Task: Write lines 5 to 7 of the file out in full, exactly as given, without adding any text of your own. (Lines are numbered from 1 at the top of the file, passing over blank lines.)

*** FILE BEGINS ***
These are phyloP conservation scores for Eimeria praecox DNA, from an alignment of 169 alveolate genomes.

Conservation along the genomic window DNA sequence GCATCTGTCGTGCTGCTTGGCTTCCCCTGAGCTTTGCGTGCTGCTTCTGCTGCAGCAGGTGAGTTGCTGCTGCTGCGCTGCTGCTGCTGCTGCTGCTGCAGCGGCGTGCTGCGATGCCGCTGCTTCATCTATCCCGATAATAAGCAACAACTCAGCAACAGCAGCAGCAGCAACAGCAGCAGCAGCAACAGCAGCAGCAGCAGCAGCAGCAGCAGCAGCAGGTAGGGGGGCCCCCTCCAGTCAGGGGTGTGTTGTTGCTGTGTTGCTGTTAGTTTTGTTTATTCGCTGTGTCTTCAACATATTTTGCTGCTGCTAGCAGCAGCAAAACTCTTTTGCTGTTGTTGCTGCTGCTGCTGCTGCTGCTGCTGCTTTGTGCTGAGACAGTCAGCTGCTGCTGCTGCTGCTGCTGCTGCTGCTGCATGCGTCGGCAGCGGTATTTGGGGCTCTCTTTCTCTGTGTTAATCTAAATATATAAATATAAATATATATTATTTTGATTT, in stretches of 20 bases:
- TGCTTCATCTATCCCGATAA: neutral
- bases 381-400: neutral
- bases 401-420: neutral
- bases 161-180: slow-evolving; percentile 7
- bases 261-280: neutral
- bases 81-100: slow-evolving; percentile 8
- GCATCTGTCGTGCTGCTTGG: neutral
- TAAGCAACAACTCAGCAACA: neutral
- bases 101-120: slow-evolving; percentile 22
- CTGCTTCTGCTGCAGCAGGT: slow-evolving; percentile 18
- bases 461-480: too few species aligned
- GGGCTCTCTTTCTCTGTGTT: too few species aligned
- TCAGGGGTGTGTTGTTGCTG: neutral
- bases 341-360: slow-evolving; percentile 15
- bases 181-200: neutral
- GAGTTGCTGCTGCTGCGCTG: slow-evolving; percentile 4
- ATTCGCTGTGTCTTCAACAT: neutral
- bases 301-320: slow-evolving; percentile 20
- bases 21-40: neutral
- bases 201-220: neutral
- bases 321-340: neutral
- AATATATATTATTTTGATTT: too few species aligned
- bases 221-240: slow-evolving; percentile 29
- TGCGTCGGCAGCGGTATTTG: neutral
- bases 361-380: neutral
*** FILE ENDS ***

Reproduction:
- bases 401-420: neutral
- bases 161-180: slow-evolving; percentile 7
- bases 261-280: neutral